Poverty is also a tool by which to discriminate; to fashion a permeate underclass. Wealth is no indicator of character or worth. Nevertheless, as reflected by our political dialogue, i.e., “takers versus makers”, “welfare queens,” “free stuff”, and/or that “47% or Americans are dependant on government and pay no taxes” we judge people in substantial part by who prospers and who does not.

special-government-dependence-index-2013-preview

This economic contempt is so well ensconced that even the poor hate the poor. Nonetheless these assertions are classic examples of ideology trumping fact.

Everyone pays taxes whether payroll, state or sales. And half of those who pay no federal income taxes, such as the low-income, elderly or low-income working families, have no taxable income. Others benefit from legitimate tax preferences, e.g., child credit or earned income tax credit. More significantly, the wealthy with their 15% preferential rate on capital gains, as well as additional preferential treatment, benefits greatly from “big gubmit”. See http://www.marketplace.org/topics/elections/campaign-trail/numbers-behind-mitt-romeny.

A bullet aimed at the heart and head privation is equally a weapon of mass destruction. It destabilizes and twists society into unrecognizable shapes and contributes to if not creates crime, chemical abuse, urban blight, homelessness, pan handling, mental illness and other quality of life issues.

The leading cause of divorce, the primary threat to the family is neither infidelity nor the lack of communication. It is instead poverty, deprivation and the stress caused thereby. Children of poor families are 1.7 times more likely to be born with low birth rates, 2 times more likely to repeat a grade in school and 3.1 times more likely to have out-of-wedlock birth than children from wealthy families. http://povertyhci.weebly.com/consequences-of-poverty.html. They are also more likely to die a violent death or feed the “Beast” also known as the criminal justice system.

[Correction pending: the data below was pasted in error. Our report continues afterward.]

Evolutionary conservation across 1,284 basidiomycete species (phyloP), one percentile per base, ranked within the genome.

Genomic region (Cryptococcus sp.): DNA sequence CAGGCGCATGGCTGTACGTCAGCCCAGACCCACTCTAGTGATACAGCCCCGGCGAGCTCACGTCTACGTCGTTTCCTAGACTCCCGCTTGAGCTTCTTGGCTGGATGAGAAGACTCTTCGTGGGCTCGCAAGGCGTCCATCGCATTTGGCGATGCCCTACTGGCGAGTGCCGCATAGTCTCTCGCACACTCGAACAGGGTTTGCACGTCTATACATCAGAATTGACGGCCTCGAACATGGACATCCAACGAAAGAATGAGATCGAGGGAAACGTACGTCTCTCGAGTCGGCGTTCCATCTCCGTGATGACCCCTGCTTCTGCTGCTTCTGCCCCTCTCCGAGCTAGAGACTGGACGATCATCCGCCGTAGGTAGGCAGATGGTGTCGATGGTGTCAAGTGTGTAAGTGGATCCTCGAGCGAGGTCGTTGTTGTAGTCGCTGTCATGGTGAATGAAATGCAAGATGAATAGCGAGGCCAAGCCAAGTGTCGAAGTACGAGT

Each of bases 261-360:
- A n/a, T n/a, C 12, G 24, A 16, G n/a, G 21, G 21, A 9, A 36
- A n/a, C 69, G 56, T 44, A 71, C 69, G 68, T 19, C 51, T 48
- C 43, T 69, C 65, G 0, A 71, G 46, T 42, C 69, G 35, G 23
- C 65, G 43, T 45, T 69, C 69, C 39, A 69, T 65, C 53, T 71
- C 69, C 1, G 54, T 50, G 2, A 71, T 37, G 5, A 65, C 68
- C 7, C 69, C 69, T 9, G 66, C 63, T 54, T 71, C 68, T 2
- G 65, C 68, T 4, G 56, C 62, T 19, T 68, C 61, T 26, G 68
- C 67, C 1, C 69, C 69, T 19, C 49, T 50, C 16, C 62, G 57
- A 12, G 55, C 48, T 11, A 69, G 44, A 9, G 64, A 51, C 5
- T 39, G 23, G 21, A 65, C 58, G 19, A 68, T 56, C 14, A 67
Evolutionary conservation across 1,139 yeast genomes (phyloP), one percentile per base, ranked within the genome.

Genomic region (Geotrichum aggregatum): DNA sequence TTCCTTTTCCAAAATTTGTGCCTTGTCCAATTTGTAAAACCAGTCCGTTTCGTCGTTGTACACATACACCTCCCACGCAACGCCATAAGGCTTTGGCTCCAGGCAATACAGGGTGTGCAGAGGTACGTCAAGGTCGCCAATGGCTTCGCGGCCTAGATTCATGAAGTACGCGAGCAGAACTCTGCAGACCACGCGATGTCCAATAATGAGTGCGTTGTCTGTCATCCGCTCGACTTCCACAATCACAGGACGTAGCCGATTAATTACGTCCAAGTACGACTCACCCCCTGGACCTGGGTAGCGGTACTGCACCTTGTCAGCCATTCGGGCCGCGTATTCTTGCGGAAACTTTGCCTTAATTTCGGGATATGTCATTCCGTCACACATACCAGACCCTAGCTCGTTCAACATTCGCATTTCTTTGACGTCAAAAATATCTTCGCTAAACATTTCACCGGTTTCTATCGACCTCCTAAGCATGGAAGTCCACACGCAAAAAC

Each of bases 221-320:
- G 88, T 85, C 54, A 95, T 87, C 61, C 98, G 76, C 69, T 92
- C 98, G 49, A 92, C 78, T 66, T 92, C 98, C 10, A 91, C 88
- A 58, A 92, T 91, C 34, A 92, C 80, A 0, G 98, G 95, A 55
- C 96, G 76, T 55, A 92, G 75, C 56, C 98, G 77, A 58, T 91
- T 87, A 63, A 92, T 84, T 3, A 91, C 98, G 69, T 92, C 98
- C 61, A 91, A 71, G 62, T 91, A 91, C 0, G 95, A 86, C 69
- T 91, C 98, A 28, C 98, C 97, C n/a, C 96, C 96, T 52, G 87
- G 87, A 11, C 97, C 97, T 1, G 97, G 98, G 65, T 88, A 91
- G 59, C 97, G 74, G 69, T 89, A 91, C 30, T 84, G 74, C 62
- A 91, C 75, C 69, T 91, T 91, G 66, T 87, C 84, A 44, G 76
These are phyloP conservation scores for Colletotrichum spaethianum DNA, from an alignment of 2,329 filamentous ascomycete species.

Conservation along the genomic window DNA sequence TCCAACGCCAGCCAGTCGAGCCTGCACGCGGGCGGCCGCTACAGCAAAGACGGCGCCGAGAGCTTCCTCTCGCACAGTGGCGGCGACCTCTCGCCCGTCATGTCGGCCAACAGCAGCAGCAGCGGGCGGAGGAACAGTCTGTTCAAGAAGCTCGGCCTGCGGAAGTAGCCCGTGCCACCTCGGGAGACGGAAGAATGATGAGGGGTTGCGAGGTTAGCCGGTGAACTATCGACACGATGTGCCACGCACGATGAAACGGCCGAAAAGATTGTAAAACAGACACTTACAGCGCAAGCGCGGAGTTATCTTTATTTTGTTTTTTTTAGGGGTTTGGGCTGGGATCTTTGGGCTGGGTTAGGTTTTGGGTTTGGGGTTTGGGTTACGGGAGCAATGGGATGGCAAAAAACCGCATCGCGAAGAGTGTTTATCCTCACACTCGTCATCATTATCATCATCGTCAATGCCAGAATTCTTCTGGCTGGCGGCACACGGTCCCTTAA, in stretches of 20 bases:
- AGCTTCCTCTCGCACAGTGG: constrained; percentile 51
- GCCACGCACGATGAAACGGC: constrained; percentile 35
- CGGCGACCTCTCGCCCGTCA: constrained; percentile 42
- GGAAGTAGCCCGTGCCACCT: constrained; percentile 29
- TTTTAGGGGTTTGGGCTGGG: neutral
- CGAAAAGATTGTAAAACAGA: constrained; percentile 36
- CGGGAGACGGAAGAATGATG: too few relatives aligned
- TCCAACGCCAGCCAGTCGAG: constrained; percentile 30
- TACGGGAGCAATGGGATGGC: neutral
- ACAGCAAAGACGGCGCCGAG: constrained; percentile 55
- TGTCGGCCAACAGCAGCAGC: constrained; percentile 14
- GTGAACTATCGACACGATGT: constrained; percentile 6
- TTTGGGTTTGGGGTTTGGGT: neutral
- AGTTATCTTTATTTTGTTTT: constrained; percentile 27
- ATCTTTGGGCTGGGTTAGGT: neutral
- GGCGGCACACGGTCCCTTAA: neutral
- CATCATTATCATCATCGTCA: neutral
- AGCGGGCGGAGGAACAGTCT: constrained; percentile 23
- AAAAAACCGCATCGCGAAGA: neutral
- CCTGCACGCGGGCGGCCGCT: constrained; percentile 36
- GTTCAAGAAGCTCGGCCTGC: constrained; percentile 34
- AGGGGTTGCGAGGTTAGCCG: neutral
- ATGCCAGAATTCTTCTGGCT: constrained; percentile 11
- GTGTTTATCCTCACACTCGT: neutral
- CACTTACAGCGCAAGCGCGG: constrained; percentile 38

Plus, penury fosters revolution, insurrection, war, mass emigration, terrorism and other forms of political instability. http://dineshbak.shi.com/ib-economics/macroeconomics/165-revision-notes/1884-causes. Consider for example our southern immigration problem as well as the emigration crisis in Europe.

Clearly, money does not solve all problems and some have indeed made their sparse and spare beds. But at the very least, financial resources afford those with issues, options they would not otherwise enjoy. This is perhaps poverty at its most unjust.

Hence, insolvency is not the predictor of failure. It is instead the promise of failure. Destitution does not hastens death. Poverty is death, the passing of hope, the obliteration of dreams.

Finally, the intentional and systematic impoverishment of a people is hopeless immorality, the evil and enormity of which are difficult to deny. It is a holocaust writ large that spans continents and transcends centuries. And while some may escape the gravitational pull of poverty, the vast majority, do not.

Respectfully,
Leo Barron Hicks, Founder and CEO
Blackacre Policy Forum
www.blackacrepolicyforum